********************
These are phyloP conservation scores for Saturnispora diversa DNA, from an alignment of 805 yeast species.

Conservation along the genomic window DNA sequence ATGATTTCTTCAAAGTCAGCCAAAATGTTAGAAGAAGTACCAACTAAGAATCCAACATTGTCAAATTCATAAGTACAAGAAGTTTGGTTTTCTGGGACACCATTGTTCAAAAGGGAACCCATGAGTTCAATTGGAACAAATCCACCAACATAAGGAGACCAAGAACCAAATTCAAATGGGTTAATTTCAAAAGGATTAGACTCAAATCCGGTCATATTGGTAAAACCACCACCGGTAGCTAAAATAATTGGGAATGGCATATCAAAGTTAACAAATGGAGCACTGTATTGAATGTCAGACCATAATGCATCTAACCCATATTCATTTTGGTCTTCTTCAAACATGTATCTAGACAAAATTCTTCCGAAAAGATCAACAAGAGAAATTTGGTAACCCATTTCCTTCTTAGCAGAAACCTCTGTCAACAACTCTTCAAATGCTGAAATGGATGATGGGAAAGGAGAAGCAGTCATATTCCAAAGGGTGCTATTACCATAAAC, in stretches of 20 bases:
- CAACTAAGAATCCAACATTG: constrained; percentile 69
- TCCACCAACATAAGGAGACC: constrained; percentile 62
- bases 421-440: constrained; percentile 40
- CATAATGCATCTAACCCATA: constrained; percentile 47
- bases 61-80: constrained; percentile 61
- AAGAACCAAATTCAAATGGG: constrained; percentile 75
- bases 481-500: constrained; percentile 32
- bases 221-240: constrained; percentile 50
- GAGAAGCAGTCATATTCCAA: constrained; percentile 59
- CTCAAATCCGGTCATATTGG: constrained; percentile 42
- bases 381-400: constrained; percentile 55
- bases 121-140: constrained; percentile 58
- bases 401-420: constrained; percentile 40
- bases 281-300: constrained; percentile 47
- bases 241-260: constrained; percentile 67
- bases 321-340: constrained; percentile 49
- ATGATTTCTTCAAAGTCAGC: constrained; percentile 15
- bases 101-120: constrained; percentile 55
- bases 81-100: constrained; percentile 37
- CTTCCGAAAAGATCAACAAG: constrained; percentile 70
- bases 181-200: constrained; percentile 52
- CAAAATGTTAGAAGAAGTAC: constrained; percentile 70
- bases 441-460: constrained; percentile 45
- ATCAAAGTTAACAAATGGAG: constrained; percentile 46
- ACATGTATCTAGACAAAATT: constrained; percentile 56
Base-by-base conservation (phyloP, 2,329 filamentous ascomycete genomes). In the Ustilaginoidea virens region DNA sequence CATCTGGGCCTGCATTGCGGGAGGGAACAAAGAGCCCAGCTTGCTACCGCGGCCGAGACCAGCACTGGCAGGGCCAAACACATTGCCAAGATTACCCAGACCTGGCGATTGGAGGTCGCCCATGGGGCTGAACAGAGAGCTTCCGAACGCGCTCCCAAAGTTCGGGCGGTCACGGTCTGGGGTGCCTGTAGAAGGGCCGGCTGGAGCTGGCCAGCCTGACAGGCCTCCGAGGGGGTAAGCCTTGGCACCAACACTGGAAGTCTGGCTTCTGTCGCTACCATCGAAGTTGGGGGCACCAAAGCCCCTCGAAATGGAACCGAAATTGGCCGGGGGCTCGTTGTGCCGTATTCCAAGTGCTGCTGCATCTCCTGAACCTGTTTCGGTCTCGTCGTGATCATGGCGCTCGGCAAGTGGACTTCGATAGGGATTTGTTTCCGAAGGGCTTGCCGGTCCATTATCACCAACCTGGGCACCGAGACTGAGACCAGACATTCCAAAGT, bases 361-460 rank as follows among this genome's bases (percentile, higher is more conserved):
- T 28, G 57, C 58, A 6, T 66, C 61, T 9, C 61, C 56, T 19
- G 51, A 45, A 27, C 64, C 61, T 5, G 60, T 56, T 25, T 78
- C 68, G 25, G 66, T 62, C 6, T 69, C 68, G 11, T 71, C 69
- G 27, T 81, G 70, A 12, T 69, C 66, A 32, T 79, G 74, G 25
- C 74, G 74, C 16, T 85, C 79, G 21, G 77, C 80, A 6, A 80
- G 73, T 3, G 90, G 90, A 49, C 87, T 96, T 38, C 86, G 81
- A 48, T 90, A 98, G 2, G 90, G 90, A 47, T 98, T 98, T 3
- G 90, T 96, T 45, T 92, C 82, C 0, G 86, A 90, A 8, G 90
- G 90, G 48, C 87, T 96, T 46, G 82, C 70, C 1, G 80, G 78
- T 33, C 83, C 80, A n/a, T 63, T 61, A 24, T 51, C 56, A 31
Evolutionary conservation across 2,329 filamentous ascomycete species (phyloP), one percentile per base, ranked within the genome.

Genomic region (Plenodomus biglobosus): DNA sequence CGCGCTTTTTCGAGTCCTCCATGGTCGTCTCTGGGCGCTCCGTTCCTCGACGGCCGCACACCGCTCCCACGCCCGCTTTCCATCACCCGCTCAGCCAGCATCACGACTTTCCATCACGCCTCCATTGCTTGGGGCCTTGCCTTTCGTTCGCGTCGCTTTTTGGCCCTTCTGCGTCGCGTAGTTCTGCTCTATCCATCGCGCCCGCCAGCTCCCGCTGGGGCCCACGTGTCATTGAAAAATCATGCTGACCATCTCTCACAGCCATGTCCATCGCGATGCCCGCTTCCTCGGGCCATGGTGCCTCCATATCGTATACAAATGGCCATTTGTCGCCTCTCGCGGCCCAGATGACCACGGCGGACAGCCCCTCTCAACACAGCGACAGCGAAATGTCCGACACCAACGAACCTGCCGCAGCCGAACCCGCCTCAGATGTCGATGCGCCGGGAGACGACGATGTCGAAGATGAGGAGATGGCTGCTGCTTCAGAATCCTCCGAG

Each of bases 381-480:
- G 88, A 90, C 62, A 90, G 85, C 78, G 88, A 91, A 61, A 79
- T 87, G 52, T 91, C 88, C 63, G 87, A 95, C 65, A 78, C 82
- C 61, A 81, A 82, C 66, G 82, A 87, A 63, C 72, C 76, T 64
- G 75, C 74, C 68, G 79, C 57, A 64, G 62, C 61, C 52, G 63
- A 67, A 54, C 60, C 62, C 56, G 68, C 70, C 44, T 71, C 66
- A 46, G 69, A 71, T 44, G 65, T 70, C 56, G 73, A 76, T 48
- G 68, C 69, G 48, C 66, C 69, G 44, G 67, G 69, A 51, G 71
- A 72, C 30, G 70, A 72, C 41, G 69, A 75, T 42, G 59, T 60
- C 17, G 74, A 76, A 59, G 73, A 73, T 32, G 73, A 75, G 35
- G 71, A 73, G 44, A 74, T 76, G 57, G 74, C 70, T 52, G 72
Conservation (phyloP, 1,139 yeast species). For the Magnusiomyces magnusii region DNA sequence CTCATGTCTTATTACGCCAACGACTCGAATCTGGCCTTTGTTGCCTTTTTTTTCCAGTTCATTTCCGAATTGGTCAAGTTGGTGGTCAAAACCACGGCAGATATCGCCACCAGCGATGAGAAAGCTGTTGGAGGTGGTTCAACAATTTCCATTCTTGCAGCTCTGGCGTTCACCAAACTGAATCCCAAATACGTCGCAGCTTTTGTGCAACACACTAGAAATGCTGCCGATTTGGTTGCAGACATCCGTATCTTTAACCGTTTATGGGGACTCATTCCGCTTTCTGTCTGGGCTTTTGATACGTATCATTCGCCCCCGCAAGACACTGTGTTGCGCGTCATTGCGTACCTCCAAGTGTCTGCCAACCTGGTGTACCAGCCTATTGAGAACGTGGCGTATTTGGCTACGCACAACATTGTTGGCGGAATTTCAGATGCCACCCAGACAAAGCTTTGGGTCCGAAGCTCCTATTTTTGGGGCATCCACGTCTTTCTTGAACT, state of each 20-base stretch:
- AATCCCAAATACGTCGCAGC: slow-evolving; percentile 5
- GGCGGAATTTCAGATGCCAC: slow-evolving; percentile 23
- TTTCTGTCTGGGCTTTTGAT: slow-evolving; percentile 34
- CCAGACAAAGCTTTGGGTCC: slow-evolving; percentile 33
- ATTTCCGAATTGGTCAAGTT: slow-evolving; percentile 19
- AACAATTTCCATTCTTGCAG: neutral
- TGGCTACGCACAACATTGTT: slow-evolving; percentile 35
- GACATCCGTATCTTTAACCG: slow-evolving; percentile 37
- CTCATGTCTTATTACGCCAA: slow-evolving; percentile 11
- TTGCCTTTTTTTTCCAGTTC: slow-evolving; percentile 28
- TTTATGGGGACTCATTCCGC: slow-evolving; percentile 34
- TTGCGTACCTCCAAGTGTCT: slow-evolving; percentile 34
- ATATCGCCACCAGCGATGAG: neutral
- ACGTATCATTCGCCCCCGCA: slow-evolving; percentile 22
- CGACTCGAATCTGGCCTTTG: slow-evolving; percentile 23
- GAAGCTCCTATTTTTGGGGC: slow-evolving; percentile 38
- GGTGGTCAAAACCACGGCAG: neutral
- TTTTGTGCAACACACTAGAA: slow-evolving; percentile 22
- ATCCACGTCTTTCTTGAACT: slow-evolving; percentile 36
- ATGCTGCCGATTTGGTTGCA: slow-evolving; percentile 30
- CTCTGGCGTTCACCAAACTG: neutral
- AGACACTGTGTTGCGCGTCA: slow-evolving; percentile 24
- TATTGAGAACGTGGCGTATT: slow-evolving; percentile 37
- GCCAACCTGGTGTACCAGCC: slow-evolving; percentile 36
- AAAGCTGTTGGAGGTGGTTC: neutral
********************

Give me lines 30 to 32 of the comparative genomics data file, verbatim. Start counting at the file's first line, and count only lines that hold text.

- G 51, A 45, A 27, C 64, C 61, T 5, G 60, T 56, T 25, T 78
- C 68, G 25, G 66, T 62, C 6, T 69, C 68, G 11, T 71, C 69
- G 27, T 81, G 70, A 12, T 69, C 66, A 32, T 79, G 74, G 25